For a bit of background, I should point out that we are all of a similar age - mid to late 40s - which is perhaps still on the 'young' side. I don't mean in general of course - I'm not deluded - but in gardening terms it's traditionally been in your 50s that you suddenly start to show an interest in Gardeners’ World and begin to debate the correct way to prune roses.
Equally it’s not that I expect everyone to love horticulture as I do, but, as my mother would say, "hate is a strong word."
On further questioning it seems to be the workload that gets them down. They don't look on their garden as a place to relax, but instead as just another long list of jobs to be completed.
And I do understand this, but it really isn't impossible to turn it around. My own garden looks incredibly high maintenance, but it's actually quite easy to look after.
The beds are so stuffed full of plants that there is little space for weeds to grab hold. When I do spot one it's usually already well past my knees but actually the odd large weed is far easier to remove than hundreds of small ones.
Then there is the mulching. Amazingly a layer of organic matter spread over our beds in march will stop the vast majority of weeds seeding and also, by trapping in the moisture, means I can escape the job of watering for the rest of the season. Except for the pesky pots of course but that's what irrigation systems - or small children - are for.
I've also lapsed in my organic principles in the last couple of years and now spray my paths and drive with a barrier weedkiller once or twice a season. I feel a profound sense of middle class guilt but this was trumped by the memory of hour after hour of hand weeding I used to suffer.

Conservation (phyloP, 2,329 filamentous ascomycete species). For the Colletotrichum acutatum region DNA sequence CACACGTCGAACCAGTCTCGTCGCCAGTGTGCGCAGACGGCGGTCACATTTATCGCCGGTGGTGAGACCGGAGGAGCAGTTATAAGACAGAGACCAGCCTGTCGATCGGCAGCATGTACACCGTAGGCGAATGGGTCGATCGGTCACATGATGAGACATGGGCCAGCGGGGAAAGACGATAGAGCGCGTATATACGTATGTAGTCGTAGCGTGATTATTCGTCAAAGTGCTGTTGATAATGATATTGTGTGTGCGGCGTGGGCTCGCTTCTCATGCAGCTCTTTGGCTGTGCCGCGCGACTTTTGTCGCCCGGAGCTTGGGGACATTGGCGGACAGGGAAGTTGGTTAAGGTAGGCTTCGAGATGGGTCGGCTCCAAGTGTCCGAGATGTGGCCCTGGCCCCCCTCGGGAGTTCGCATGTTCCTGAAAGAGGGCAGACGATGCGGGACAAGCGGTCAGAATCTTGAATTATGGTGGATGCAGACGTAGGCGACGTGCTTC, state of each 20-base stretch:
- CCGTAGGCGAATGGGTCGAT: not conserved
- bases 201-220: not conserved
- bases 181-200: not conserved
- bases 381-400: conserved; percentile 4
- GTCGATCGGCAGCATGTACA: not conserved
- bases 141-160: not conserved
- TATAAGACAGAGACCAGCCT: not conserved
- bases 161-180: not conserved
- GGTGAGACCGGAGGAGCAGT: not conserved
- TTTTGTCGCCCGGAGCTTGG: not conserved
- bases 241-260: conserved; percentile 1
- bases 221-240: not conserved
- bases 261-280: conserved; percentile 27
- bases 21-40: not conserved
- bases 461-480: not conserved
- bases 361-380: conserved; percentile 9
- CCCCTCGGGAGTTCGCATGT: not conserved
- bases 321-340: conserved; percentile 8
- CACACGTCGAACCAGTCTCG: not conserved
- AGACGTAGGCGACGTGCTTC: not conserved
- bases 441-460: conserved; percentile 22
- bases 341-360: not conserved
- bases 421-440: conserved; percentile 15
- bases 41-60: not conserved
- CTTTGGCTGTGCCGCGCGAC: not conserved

But my garden-hating friends were probably most put off by the lawn, and I can sympathise. At this time of year, you can almost see the thing growing back before you've put away the lawnmower. Indeed in recent years I've often had to continue to cut it throughout the winter too.
The good news is there are ways around this labour-intensive task. First you could swap it out for artificial turf. No, don't look at me in horror. These products have come on leaps and bounds in the past couple of decades. We're no longer talking about the stuff you see veg displayed on at the greengrocers. Instead, they actually look pretty realistic. And, best of all, no cutting needed - just the occasional brush.
Some people also recommend letting the lawn grow long - embracing the 'wild' look. Sadly whilst I think this can work away from the house in a large and sunny area, most of the time you will simply be left with something that looks like a weedy overgrown lawn in summer, and a patchy, scalped wasteland after it's early autumn cut. Not ideal.
Personally I'm not rushing to either solution. I'm still holding out for a Trevor.
I should explain. Trevor, is not a man. Rather he is a robotic mower that I have been coveting.
I'm not sure why I called it Trevor. It just sounded like the name of a reliable chap. Someone who won't let you down, or moan about a repetitive task. In fact Trevor is stoical. He knows when a job needs doing and he will simply get on with it. And yes, I do spend too much time talking to myself, but let's gloss over that for now.
I have watched 'Trevor' at work many times. He is often busying himself when I pass on my dog walks. His workplace is a large front lawn of a bungalow in my village and there he toils, crisscrossing the space at seemingly random angles, but these are not random at all. No, Trevor is clever too. He's worked out the most efficient way to get that lawn mown, and what's more, he'll get it done however often it needs it.
So this is what I will be adding to my Christmas list. And what I will be recommending to my friends as well. Because I think, once you have sat on a garden bench, glass of wine in hand, and watched Trevor at work, you will never be able to hate gardening again.
"Whenever we fall behind with outdoor maintenance, wildlife gardening is a great excuse. “You don’t want to be too tidy – it’s not wildlife friendly!” is a handy phrase to trot out when the grass hasn’t been mown, the weeds run rampant or the compost heap lies unturned. But there’s no reason why a garden can’t be elegant, beautiful and tamed as well as being a home and haven to a huge range of creatures, it just takes a little thought."
Read full article here.